While UK mainstream media understandably focuses on issues related to Brexit, anti-Semitism rows in the Labour Party, knife crime in London, issues related to US president Trump and even the recent heatwave (which more recently has only been in the southeast of England), in 2018 there have been a number of disturbing incidents occurring in six UK counties. Those are the six counties that make up the north of Ireland. It is disconcerting how these incidents tend to get very little mainstream media coverage on the British side of the Irish Sea.

ira flagloyalists

A brief overview of some of the recent incidents  includes:

  1. Raymond Johnson murdered when he was shot at his home in west Belfast in front of his children in February 2018, allegedly by dissident republicans;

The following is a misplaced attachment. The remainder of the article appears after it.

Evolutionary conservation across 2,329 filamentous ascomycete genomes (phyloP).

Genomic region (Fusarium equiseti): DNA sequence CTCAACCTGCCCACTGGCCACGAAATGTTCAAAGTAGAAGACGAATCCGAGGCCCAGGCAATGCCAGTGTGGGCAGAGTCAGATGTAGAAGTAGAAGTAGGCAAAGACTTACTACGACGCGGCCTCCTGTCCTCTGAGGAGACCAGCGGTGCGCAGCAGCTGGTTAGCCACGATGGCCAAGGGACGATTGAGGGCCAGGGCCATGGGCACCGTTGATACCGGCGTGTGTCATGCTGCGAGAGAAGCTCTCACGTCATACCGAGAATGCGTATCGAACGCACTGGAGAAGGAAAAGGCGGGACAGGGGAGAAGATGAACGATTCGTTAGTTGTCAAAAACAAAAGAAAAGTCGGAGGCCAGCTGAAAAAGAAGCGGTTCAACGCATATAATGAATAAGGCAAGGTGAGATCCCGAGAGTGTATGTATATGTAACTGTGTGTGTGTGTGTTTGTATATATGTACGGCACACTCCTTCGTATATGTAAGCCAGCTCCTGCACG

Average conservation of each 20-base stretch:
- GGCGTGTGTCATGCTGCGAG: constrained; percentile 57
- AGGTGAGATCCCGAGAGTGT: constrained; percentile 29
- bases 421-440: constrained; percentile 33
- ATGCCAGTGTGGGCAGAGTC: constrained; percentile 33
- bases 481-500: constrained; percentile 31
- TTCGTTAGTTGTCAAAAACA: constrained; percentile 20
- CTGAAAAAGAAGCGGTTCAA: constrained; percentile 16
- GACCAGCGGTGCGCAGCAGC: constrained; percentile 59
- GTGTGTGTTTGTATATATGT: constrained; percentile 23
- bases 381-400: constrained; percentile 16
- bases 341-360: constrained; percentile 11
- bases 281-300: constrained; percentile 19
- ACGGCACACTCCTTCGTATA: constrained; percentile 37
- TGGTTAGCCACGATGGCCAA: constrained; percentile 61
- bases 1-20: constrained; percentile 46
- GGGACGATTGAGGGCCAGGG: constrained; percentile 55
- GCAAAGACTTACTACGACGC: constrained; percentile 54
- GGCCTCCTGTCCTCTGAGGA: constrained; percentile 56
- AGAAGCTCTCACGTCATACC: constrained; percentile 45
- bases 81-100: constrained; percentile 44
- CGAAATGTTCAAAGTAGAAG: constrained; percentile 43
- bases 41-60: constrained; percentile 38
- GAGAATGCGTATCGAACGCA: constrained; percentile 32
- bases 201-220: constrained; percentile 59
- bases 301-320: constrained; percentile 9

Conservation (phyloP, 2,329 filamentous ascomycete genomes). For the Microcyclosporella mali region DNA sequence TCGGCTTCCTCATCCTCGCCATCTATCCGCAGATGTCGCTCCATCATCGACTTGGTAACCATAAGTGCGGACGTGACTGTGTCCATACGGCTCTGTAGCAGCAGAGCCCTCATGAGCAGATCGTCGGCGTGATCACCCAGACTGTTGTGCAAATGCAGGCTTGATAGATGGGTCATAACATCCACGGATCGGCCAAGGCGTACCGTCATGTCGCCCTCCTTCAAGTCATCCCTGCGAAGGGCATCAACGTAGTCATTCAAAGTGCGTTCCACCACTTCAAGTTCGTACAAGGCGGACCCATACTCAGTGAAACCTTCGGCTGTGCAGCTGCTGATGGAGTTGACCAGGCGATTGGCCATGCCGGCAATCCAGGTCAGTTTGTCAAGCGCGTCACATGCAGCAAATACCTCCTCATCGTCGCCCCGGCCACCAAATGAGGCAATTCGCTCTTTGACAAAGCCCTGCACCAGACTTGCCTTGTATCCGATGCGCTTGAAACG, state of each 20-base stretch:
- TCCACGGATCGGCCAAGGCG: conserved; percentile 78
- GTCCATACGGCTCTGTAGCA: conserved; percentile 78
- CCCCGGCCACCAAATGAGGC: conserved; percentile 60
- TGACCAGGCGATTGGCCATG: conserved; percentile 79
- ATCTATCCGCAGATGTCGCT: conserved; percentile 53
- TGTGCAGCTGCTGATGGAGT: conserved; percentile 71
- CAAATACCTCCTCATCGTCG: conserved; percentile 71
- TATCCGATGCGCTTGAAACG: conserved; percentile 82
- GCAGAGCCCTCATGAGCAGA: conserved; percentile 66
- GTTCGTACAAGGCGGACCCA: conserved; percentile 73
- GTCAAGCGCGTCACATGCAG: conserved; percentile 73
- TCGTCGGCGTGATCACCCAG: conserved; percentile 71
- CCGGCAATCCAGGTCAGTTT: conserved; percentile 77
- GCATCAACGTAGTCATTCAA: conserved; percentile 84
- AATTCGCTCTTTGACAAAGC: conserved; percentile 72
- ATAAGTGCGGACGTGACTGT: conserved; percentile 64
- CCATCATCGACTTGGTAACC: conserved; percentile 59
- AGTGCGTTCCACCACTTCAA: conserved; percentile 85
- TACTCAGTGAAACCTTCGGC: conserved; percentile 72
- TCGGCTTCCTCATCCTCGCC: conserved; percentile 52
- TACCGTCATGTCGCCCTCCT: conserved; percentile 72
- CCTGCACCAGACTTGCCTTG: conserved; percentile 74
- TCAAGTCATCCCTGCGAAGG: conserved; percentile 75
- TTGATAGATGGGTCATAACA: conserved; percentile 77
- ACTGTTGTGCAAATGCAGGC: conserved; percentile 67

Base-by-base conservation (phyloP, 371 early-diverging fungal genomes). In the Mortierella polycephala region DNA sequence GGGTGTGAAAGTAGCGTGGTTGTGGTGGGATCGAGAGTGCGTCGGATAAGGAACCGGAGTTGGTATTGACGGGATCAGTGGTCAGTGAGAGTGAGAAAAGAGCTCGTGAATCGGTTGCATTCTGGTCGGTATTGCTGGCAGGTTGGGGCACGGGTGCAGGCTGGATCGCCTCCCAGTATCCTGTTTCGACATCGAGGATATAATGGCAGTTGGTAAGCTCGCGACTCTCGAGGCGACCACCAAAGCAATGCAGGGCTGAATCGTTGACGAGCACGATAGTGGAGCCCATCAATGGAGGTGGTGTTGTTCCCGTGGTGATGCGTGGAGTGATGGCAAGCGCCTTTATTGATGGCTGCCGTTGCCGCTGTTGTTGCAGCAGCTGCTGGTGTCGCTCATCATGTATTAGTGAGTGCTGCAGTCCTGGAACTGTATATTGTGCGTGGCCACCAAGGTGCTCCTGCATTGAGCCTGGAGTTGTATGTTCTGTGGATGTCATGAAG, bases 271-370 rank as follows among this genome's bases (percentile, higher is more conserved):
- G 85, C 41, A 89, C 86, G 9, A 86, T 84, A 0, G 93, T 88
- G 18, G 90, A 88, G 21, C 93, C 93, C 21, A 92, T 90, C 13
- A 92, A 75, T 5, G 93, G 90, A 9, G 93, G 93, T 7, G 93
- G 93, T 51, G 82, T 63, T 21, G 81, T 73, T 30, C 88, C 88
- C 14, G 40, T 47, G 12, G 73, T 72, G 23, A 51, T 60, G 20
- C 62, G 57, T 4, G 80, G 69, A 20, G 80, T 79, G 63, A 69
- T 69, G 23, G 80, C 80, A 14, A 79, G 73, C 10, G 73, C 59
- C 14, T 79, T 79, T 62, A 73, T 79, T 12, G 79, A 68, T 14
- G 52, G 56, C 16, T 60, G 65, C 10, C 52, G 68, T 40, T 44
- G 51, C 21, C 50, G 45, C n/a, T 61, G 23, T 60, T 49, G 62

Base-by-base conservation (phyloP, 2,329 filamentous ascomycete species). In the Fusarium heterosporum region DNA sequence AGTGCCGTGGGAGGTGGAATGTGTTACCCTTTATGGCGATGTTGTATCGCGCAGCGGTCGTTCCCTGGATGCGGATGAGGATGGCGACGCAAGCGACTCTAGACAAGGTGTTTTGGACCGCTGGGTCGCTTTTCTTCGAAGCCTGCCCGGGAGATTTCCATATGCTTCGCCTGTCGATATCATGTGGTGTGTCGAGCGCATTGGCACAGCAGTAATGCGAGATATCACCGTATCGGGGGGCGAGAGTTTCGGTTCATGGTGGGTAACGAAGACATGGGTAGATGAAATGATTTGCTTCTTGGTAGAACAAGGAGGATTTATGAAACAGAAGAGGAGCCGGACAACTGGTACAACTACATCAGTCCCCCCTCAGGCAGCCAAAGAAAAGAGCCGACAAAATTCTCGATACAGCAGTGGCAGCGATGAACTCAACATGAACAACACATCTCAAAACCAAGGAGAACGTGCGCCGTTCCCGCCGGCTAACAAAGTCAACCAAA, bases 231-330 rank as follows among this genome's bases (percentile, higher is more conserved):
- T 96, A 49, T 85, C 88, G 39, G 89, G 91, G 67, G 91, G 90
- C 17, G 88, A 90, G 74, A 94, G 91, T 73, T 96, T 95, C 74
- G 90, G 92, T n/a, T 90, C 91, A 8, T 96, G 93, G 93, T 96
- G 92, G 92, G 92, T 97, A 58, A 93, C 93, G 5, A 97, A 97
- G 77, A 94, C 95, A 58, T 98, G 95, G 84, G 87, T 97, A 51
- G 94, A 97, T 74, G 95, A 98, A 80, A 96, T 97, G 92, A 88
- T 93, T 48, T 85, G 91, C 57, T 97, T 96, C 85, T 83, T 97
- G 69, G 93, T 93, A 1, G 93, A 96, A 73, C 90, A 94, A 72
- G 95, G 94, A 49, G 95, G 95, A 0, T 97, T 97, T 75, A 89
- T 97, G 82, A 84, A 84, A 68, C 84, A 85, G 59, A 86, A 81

2. A 60% rise in punishment beatings/shootings in the North by dissident republicans and loyalist groups where 101 punishment beatings/shootings took place in 2017 alone;
  3. Three suspected dissident republicans arrested for bomb making in Strabane, County Tyrone in April 2018;
  4. Attempted murder of Police Service of Northern Ireland (PSNI) officers in December 2017;
  5. Petrol bombing of PSNI officers in Derry, April 2018;
  6. Explosive devices being thrown at former Sinn Fein leader, Gerry Adams home in Andersontown, west Belfast in July 2018 (admittedly because Adams such a high profile figure this did get reported in Britain). This could have been committed by either loyalist or dissident republicans who see Sinn Fein and PIRA having sold out to the cause with the Good Friday Agreement;
  7. Large scale disorder in the Bogside district of Derry in July 2018 (during the period of the Orange Order’s 12th July marches).

ronan-kerrMI5 bombing belfast